Setting and Achieving Goals for Personal Success

Goal Setting

What does it take for a flower to fully bloom? It needs an ideal environment, extra special
attention, and the proper nutrients – without these things it will wilt and eventually die. The same is true for you and your career! What does it take for you to fully blossom in your job – first you need the right environment (including your workplace and the people in it), you need to pay extra special attention to your personal and professional development (self-improvement), you need to be healthy and have a good balance between work and life. This month at LTAW we will talk about how you can fully bloom in your career.

How much thought have you given to your personal career goals and objectives? An important part of your career journey is setting and achieving personal goals. Think about it, when you set out to do any journey (e.g. a road trip or vacation), you put some thought into it and map out a detailed plan of how you’re going to get there and what you will do while there. The same should hold true for your career – which is one of life’s major journeys.

Often times we go to work and do not get any real satisfaction out of what we are doing. The reason being is that we have not put much thought into what we what to get out of the work we are doing. What do you want to achieve in your career? Where do you want to be in 5 years, or 5 months, or even 5 days? When you have clarity around your career goals and objectives it will lead to increased job satisfaction. You should develop both long-term and short-term goals and track your progress. Sometimes you need to create short-term goals that lead you to your long-term goal.

What is a goal?
The dictionary definition of a goal is the end toward which effort is directed (Merriam Webster). The goals you set must be important to you. If your goal is not important to you, you are less likely to work to achieve it. Goals are a motivator to help you turn the vision of your future into a reality.

SMART Goals
A helpful way to make goals more meaningful and attainable is to make them SMART goals. A SMART goal is:
SMART

An example of a goal that is not SMART would be: “Take steps to improve my public speaking skills.” This same goal as a SMART goal is: “Participate the next Toastmasters meeting on June 1st.”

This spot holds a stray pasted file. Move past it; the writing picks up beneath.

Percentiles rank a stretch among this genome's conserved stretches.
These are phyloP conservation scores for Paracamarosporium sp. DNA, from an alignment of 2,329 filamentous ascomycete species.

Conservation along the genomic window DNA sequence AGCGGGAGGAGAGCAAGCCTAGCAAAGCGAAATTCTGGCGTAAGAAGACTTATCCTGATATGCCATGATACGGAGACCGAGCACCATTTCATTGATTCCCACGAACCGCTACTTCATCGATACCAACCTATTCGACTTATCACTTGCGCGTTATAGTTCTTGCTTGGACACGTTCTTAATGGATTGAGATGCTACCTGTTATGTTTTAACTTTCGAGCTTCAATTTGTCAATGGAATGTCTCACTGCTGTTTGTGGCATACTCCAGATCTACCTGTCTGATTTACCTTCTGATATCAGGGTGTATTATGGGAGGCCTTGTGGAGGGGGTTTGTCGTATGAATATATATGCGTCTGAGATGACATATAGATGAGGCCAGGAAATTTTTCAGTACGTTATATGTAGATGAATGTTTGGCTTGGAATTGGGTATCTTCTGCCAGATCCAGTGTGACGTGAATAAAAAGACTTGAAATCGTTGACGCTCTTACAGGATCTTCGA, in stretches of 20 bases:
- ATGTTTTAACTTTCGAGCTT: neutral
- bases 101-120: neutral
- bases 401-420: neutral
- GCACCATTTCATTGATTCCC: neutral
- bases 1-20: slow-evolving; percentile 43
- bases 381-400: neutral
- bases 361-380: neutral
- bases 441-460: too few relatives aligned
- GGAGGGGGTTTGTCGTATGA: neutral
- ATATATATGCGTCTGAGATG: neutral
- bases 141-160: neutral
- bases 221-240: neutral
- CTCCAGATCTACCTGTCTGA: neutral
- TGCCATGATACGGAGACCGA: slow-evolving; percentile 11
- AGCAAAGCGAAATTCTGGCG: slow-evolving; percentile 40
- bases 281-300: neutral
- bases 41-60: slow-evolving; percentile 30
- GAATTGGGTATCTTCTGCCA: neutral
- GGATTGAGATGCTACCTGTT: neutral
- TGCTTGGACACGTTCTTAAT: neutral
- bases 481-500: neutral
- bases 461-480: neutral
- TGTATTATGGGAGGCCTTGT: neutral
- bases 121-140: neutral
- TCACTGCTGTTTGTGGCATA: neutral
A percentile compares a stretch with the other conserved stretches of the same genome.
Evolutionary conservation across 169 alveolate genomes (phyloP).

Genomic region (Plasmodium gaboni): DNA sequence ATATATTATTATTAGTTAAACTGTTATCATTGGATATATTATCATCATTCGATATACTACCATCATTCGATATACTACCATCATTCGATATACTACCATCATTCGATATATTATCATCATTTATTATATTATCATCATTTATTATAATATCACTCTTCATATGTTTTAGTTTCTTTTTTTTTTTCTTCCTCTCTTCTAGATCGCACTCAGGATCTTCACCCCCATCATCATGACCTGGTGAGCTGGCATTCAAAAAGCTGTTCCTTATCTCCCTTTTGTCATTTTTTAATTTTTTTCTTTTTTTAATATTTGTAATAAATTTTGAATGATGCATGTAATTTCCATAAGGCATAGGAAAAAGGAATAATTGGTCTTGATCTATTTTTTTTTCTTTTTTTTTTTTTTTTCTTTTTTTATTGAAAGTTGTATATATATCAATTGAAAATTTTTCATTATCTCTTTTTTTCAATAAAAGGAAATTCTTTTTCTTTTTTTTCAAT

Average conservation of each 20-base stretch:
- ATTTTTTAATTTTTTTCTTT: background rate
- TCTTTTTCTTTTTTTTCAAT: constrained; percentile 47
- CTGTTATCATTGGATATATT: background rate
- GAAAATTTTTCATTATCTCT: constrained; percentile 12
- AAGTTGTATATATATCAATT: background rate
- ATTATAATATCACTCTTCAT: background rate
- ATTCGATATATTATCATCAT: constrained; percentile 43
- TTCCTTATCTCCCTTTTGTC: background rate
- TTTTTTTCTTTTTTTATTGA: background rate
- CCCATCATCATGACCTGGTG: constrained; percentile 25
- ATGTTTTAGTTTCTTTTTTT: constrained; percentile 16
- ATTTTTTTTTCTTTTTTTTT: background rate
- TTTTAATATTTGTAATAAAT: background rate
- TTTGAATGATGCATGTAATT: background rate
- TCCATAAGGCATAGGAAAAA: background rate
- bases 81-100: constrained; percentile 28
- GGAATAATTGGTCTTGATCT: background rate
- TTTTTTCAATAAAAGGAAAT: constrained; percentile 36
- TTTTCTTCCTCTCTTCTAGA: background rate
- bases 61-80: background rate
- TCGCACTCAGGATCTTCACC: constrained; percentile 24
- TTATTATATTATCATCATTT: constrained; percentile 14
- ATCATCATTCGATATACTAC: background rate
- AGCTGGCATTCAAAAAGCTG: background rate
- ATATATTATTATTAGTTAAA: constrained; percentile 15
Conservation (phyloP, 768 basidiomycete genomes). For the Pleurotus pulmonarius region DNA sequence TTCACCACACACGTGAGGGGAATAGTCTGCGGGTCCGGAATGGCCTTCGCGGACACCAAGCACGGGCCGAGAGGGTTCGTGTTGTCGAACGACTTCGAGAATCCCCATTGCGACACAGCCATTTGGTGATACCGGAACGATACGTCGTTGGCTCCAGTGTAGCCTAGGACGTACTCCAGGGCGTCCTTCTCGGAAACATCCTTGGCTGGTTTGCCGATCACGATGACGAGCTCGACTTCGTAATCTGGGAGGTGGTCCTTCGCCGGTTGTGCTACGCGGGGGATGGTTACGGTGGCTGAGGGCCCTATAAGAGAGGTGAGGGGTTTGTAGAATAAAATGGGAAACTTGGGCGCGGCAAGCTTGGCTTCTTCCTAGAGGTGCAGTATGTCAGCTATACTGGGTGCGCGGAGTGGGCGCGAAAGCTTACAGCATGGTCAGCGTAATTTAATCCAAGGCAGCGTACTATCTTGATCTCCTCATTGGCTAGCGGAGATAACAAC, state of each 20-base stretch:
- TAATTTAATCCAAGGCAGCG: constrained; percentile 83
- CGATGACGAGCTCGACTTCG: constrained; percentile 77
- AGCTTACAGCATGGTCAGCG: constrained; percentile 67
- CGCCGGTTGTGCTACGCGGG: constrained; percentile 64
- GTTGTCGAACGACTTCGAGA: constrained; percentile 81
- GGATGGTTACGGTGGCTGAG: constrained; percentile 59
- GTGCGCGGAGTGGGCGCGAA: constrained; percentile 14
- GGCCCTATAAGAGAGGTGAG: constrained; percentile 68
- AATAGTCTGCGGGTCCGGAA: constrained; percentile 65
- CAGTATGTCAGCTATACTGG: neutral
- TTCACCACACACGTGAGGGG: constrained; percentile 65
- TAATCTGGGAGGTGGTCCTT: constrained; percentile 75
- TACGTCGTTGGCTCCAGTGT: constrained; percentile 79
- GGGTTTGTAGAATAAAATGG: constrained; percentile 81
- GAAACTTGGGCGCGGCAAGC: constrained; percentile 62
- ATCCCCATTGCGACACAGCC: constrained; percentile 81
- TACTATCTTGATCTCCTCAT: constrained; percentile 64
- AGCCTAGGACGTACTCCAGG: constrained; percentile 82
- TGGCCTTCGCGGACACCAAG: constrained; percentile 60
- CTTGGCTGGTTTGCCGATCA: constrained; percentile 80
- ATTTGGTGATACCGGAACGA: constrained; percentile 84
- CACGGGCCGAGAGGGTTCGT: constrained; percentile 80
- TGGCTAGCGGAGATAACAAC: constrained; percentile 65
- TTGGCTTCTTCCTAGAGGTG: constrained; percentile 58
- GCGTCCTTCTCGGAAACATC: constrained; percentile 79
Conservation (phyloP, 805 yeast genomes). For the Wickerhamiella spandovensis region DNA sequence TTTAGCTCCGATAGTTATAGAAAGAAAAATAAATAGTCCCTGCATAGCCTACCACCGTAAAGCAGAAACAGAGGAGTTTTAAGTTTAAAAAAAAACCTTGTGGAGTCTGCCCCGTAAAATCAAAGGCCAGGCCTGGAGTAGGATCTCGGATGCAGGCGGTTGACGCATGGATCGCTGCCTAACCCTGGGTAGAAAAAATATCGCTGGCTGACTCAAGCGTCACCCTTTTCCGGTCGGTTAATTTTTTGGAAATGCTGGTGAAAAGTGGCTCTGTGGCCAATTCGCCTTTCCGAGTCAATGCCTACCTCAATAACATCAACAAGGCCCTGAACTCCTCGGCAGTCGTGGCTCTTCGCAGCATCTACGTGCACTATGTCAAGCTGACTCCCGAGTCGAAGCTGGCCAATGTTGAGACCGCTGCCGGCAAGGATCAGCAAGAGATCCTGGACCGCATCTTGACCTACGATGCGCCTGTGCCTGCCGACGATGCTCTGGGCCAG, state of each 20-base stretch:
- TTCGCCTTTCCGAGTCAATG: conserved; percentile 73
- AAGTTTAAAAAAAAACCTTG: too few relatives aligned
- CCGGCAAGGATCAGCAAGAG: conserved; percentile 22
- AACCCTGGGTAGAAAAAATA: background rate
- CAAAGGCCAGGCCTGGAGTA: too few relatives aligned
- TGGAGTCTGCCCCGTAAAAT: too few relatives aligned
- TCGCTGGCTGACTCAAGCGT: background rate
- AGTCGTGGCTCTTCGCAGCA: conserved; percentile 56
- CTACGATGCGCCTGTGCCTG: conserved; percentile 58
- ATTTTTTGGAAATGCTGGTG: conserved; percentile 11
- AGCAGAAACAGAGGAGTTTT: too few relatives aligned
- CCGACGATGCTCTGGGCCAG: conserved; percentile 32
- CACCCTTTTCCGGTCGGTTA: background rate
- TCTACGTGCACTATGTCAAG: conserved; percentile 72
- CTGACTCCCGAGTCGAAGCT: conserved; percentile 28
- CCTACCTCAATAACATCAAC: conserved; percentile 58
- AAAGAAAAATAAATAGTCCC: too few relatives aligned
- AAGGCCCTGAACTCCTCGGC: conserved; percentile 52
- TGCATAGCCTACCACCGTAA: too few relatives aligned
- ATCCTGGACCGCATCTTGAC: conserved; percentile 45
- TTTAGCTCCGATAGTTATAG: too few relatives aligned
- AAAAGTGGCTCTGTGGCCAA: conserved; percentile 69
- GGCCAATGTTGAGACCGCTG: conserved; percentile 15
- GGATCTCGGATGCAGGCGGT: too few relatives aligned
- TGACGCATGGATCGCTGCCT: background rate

Achieving Goals
Once you have achieved a goal, reward yourself. This will not only help to boost your self-confidence, it will also motivate you to continue working on your other goals. In addition to rewarding yourself it is also important to evaluate your achieved goal. How easy was it to attain? If it was too easy, make the next goal a little harder. If it took an unrealistic amount of time to achieve, make the next goal a little easier – try breaking it into several smaller goals.

Your goal for today is to start setting goals. Before the end of the day write down 3 short-term SMART goals and 3 long-term SMART goals related to your personal and professional development. Post them somewhere so they are visible and a constant reminder of what you have committed to achieving.

Here are some additional resources on setting and achieving goals:
SMART Goal Setting: A Surefire Way To Achieve Your Goals (Goal Setting Guide)
Planning for the Future: Setting Goals (About.com)
How Setting Career Goals Can Backfire (Forbes)
Golden Rules of Goal Setting (Mind Tools)

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  • http://www.naoisnow.com/ Christopher A. Craft

    I think it’s key to attach actions to goals. I love http://irunurun.com for creating actions that lead to goal attainment.

  • Tom

    Another useful resorce: http://define-smart-goals.com

  • http://www.irunurun.com/blog/ Travis Dommert

    Through our work at irunurun, the greatness app, we’ve picked up some other best practices regarding goal achievement.

    1. Actions speak louder than goals.  Goals play a incredibly important role in defining direction and purpose, but they don’t actually get the work done…it is critical to develop a sustainable plan and work the plan.

    2. BHAGs and BHOWs.  Fewer goals are better than more; bigger goals are better than smaller; and, a mix of a big ‘do’ goal aligned with a big ‘be’ goal is powerful.  Think World Series and Hall of Fame.  What big amazing thing do you want to accomplish and what awesome greater version of yourself do you want to become (you can’t “win” the Hall of Fame, you can’t “win” your tombstone).

    3. First, hit off the tee.  Even with big goals, the actions must start with fundamentals appropriate for your level of “play” or tenure.  You don’t become a great hitter by learning to hit fast balls.  First, you hit off the tee. What are the fundamentals you need to master before you take steps toward the goals?  Another great analogy is martial arts.  If you want to become a black belt, start by mastering the white belt.  We often miss this with work.

    4. Learn to oscillate.  Performance psychologists teach the critical lesson of stress and recovery.  Charging head-long after your goals without rest will burn you out.  Learn to oscillate between stress (pushing yourself hard) and recovery (resting, restoring yourself, renewing your energy…think more sleep, more exercise, eating right, important time with family and faith).  Work in bursts (90-120 minutes).

    If the goals are big, the journey will be hard.  You must approach it thoughtfully!

    Thanks for Chris Craft mentioning irunurun here and brining this post to my attention!

    • Anonymous

       Thanks Travis for your comments and support!

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